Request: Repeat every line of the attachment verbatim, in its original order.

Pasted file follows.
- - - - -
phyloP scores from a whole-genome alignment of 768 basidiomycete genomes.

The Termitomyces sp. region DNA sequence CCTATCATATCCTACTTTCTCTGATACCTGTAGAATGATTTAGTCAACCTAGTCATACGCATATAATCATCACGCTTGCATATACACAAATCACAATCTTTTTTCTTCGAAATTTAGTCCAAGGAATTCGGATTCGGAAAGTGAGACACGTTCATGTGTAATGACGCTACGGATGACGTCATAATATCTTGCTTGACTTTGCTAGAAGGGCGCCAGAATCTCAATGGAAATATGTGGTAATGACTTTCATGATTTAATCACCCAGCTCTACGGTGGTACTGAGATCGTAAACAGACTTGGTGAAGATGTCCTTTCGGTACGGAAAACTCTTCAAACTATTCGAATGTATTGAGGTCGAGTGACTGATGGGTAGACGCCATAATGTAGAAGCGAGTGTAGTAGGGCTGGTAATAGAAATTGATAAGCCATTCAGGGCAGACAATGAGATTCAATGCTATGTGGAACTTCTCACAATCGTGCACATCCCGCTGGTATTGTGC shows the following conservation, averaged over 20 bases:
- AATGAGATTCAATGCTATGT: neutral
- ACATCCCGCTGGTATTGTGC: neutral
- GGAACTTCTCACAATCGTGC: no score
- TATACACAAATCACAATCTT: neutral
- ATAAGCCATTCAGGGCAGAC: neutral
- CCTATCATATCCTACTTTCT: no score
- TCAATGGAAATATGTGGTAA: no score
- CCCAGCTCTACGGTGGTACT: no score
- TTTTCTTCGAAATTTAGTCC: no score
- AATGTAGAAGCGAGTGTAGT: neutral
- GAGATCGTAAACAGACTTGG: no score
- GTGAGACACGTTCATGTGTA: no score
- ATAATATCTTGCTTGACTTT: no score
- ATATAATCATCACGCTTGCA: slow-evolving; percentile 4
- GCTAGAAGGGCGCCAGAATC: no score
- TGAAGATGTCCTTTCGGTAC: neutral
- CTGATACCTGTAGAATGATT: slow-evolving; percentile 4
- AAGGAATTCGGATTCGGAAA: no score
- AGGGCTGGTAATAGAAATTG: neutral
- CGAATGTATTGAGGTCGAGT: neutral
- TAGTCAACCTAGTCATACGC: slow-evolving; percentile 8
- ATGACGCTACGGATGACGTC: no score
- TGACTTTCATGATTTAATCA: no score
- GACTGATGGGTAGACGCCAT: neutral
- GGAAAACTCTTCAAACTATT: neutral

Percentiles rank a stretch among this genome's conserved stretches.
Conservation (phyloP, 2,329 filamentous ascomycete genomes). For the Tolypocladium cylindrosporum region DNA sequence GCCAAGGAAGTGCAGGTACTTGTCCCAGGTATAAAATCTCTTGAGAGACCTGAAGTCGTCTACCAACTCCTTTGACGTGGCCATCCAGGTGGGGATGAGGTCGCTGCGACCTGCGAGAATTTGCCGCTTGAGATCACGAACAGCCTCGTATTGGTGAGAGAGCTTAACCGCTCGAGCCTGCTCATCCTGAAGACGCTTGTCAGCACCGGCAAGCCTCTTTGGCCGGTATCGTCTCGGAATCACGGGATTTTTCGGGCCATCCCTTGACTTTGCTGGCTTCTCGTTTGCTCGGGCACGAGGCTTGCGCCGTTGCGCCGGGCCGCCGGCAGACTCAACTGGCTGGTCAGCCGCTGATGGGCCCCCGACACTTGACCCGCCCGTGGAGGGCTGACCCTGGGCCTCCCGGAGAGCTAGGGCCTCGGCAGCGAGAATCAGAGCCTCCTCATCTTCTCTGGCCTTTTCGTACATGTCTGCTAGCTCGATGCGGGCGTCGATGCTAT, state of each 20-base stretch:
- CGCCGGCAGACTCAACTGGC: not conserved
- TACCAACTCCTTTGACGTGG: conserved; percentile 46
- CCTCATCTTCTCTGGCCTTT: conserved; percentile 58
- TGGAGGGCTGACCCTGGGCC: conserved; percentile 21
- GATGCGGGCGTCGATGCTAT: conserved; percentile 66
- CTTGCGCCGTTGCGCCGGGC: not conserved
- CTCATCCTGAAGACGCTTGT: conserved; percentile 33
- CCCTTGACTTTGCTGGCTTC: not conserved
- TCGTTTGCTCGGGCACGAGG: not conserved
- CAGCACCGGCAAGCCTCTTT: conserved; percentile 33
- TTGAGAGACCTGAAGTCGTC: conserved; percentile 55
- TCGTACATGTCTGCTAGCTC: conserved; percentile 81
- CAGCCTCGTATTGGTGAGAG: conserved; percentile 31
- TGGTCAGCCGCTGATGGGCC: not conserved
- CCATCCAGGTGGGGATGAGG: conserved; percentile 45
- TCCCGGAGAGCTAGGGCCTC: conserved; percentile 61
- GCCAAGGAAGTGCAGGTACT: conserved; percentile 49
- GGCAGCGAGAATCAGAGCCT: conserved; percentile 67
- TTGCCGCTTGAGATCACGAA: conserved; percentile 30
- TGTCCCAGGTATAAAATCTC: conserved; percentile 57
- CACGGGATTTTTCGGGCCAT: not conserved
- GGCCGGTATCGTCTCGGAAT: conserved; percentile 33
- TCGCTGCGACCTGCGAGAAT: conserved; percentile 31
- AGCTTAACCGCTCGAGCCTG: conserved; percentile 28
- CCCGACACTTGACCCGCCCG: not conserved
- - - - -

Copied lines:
phyloP scores from a whole-genome alignment of 768 basidiomycete genomes.

The Termitomyces sp. region DNA sequence CCTATCATATCCTACTTTCTCTGATACCTGTAGAATGATTTAGTCAACCTAGTCATACGCATATAATCATCACGCTTGCATATACACAAATCACAATCTTTTTTCTTCGAAATTTAGTCCAAGGAATTCGGATTCGGAAAGTGAGACACGTTCATGTGTAATGACGCTACGGATGACGTCATAATATCTTGCTTGACTTTGCTAGAAGGGCGCCAGAATCTCAATGGAAATATGTGGTAATGACTTTCATGATTTAATCACCCAGCTCTACGGTGGTACTGAGATCGTAAACAGACTTGGTGAAGATGTCCTTTCGGTACGGAAAACTCTTCAAACTATTCGAATGTATTGAGGTCGAGTGACTGATGGGTAGACGCCATAATGTAGAAGCGAGTGTAGTAGGGCTGGTAATAGAAATTGATAAGCCATTCAGGGCAGACAATGAGATTCAATGCTATGTGGAACTTCTCACAATCGTGCACATCCCGCTGGTATTGTGC shows the following conservation, averaged over 20 bases:
- AATGAGATTCAATGCTATGT: neutral
- ACATCCCGCTGGTATTGTGC: neutral
- GGAACTTCTCACAATCGTGC: no score
- TATACACAAATCACAATCTT: neutral
- ATAAGCCATTCAGGGCAGAC: neutral
- CCTATCATATCCTACTTTCT: no score
- TCAATGGAAATATGTGGTAA: no score
- CCCAGCTCTACGGTGGTACT: no score
- TTTTCTTCGAAATTTAGTCC: no score
- AATGTAGAAGCGAGTGTAGT: neutral
- GAGATCGTAAACAGACTTGG: no score
- GTGAGACACGTTCATGTGTA: no score
- ATAATATCTTGCTTGACTTT: no score
- ATATAATCATCACGCTTGCA: slow-evolving; percentile 4
- GCTAGAAGGGCGCCAGAATC: no score
- TGAAGATGTCCTTTCGGTAC: neutral
- CTGATACCTGTAGAATGATT: slow-evolving; percentile 4
- AAGGAATTCGGATTCGGAAA: no score
- AGGGCTGGTAATAGAAATTG: neutral
- CGAATGTATTGAGGTCGAGT: neutral
- TAGTCAACCTAGTCATACGC: slow-evolving; percentile 8
- ATGACGCTACGGATGACGTC: no score
- TGACTTTCATGATTTAATCA: no score
- GACTGATGGGTAGACGCCAT: neutral
- GGAAAACTCTTCAAACTATT: neutral

Percentiles rank a stretch among this genome's conserved stretches.
Conservation (phyloP, 2,329 filamentous ascomycete genomes). For the Tolypocladium cylindrosporum region DNA sequence GCCAAGGAAGTGCAGGTACTTGTCCCAGGTATAAAATCTCTTGAGAGACCTGAAGTCGTCTACCAACTCCTTTGACGTGGCCATCCAGGTGGGGATGAGGTCGCTGCGACCTGCGAGAATTTGCCGCTTGAGATCACGAACAGCCTCGTATTGGTGAGAGAGCTTAACCGCTCGAGCCTGCTCATCCTGAAGACGCTTGTCAGCACCGGCAAGCCTCTTTGGCCGGTATCGTCTCGGAATCACGGGATTTTTCGGGCCATCCCTTGACTTTGCTGGCTTCTCGTTTGCTCGGGCACGAGGCTTGCGCCGTTGCGCCGGGCCGCCGGCAGACTCAACTGGCTGGTCAGCCGCTGATGGGCCCCCGACACTTGACCCGCCCGTGGAGGGCTGACCCTGGGCCTCCCGGAGAGCTAGGGCCTCGGCAGCGAGAATCAGAGCCTCCTCATCTTCTCTGGCCTTTTCGTACATGTCTGCTAGCTCGATGCGGGCGTCGATGCTAT, state of each 20-base stretch:
- CGCCGGCAGACTCAACTGGC: not conserved
- TACCAACTCCTTTGACGTGG: conserved; percentile 46
- CCTCATCTTCTCTGGCCTTT: conserved; percentile 58
- TGGAGGGCTGACCCTGGGCC: conserved; percentile 21
- GATGCGGGCGTCGATGCTAT: conserved; percentile 66
- CTTGCGCCGTTGCGCCGGGC: not conserved
- CTCATCCTGAAGACGCTTGT: conserved; percentile 33
- CCCTTGACTTTGCTGGCTTC: not conserved
- TCGTTTGCTCGGGCACGAGG: not conserved
- CAGCACCGGCAAGCCTCTTT: conserved; percentile 33
- TTGAGAGACCTGAAGTCGTC: conserved; percentile 55
- TCGTACATGTCTGCTAGCTC: conserved; percentile 81
- CAGCCTCGTATTGGTGAGAG: conserved; percentile 31
- TGGTCAGCCGCTGATGGGCC: not conserved
- CCATCCAGGTGGGGATGAGG: conserved; percentile 45
- TCCCGGAGAGCTAGGGCCTC: conserved; percentile 61
- GCCAAGGAAGTGCAGGTACT: conserved; percentile 49
- GGCAGCGAGAATCAGAGCCT: conserved; percentile 67
- TTGCCGCTTGAGATCACGAA: conserved; percentile 30
- TGTCCCAGGTATAAAATCTC: conserved; percentile 57
- CACGGGATTTTTCGGGCCAT: not conserved
- GGCCGGTATCGTCTCGGAAT: conserved; percentile 33
- TCGCTGCGACCTGCGAGAAT: conserved; percentile 31
- AGCTTAACCGCTCGAGCCTG: conserved; percentile 28
- CCCGACACTTGACCCGCCCG: not conserved